- Even in-house telemarketing is expensive. At the best company we know it costs $250 per appointment, and one company we know spent over $2,500 in-house to get one appointment. Inhouse telemarketing typically requires roughly $1,000 to recruit each qualified telemarketer, if not more, plus 10-15% of the manager’s time to train them. Turnover averages 300% in most small-to-mid-sized companies, making a $10/hour (plus benefits,) cost closer to $30/hour, plus the cost of data, scripting, marketing support and systems.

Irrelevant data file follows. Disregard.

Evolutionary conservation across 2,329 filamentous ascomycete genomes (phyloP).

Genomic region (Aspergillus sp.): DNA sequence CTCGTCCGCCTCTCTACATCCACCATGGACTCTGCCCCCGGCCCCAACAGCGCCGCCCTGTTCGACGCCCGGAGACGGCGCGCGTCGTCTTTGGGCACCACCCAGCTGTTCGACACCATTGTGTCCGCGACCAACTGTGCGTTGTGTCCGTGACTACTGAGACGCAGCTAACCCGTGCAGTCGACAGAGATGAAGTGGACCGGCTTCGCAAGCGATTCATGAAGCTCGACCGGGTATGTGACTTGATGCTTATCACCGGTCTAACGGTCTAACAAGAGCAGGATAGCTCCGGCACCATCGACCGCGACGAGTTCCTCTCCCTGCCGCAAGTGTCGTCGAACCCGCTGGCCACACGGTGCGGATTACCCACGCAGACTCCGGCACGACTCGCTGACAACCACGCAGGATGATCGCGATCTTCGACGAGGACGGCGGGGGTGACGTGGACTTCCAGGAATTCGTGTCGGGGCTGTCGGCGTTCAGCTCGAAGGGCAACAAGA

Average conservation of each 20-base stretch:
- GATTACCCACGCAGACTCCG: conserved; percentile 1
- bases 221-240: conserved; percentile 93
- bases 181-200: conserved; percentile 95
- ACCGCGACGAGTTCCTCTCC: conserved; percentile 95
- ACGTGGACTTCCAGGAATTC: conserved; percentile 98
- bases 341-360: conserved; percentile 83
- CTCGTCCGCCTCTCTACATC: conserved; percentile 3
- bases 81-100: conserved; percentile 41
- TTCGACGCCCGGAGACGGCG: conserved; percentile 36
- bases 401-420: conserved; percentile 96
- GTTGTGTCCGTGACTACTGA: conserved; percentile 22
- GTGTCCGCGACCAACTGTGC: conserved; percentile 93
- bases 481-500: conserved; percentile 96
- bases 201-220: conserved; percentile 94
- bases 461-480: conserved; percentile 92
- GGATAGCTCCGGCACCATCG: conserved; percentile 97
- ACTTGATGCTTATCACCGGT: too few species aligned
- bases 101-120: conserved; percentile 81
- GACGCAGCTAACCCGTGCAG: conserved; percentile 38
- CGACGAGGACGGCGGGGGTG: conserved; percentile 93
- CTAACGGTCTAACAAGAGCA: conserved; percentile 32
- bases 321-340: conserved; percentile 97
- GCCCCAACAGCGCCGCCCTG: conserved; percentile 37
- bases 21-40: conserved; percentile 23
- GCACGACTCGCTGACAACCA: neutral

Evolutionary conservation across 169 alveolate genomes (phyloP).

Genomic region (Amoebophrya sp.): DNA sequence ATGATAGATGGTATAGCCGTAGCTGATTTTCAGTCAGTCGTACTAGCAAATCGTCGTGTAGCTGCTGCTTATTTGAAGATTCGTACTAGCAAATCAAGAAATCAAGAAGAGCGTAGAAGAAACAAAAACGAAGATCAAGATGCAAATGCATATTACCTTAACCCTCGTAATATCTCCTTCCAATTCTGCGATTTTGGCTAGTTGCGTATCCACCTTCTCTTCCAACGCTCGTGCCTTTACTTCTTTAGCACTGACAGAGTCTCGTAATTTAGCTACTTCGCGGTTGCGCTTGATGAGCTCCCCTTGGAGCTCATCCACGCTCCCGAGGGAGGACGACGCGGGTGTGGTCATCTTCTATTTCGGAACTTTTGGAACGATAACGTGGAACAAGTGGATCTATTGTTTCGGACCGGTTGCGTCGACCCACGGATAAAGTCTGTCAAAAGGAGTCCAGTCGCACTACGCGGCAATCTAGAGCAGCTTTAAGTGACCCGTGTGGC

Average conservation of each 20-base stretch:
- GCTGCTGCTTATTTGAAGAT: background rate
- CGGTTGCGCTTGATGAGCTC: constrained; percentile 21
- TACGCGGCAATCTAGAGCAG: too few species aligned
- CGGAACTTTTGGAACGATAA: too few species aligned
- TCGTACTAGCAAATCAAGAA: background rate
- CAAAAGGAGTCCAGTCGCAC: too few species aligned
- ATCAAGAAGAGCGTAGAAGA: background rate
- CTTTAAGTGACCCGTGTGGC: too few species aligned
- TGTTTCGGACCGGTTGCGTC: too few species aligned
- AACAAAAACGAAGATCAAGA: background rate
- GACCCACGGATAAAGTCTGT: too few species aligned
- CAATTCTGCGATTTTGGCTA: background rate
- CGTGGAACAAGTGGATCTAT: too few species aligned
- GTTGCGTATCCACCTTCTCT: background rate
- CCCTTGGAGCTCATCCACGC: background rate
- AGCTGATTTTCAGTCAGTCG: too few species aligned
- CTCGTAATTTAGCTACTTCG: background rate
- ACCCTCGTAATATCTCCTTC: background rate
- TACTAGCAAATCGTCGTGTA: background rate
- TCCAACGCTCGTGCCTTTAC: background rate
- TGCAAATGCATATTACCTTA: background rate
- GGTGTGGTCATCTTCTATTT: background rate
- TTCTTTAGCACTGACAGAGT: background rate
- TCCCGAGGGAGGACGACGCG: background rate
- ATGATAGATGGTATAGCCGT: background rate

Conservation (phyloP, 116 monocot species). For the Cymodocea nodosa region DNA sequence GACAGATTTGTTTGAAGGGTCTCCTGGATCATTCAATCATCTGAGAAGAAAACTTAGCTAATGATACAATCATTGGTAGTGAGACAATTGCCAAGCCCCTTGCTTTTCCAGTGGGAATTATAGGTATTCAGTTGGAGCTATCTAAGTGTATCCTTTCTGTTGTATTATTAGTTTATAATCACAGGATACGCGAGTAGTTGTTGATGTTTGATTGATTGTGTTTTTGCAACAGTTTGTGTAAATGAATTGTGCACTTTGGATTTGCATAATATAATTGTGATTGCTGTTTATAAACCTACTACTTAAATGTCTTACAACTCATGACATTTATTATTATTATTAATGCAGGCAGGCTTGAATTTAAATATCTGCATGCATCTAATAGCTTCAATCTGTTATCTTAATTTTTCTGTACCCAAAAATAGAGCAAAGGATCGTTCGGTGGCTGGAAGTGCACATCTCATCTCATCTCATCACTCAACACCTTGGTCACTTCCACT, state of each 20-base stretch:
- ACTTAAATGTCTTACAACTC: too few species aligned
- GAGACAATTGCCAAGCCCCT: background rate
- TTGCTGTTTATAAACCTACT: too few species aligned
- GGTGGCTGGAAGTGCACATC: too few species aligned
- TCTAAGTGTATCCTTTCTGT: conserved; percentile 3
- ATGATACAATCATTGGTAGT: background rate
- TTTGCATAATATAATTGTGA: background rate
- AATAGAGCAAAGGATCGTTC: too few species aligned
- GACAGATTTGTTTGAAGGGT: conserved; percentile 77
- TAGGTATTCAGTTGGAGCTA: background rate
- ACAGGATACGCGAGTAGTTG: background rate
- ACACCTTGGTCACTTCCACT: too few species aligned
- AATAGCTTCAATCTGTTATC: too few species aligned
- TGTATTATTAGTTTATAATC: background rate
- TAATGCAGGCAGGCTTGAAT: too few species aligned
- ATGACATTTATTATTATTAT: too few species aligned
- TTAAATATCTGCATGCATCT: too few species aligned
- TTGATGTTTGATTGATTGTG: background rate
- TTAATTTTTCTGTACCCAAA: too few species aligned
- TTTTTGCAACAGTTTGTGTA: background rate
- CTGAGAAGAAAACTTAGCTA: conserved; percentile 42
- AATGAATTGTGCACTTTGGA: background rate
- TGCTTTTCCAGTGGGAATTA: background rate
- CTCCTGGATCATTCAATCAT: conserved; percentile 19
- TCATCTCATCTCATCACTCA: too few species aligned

Overall, lead generation is enormously expensive. Industry statistics (from a 1995 study,) cite an average cost-per-lead of about $300 in the commercial market, and $250 in the industrial market. However, this doesn’t quite address the issue of the cost-per-appointment, which is quite a bit more expensive, usually by a factor of at least two or three. Nor does it account for inflation since 1995. Most smaller companies simply can’t afford to do it, so it is left to the owner to network himself or pay for promotion out of investment capital. Larger companies may be able to afford to pay for it out of revenues, but it is nonetheless terribly expensive.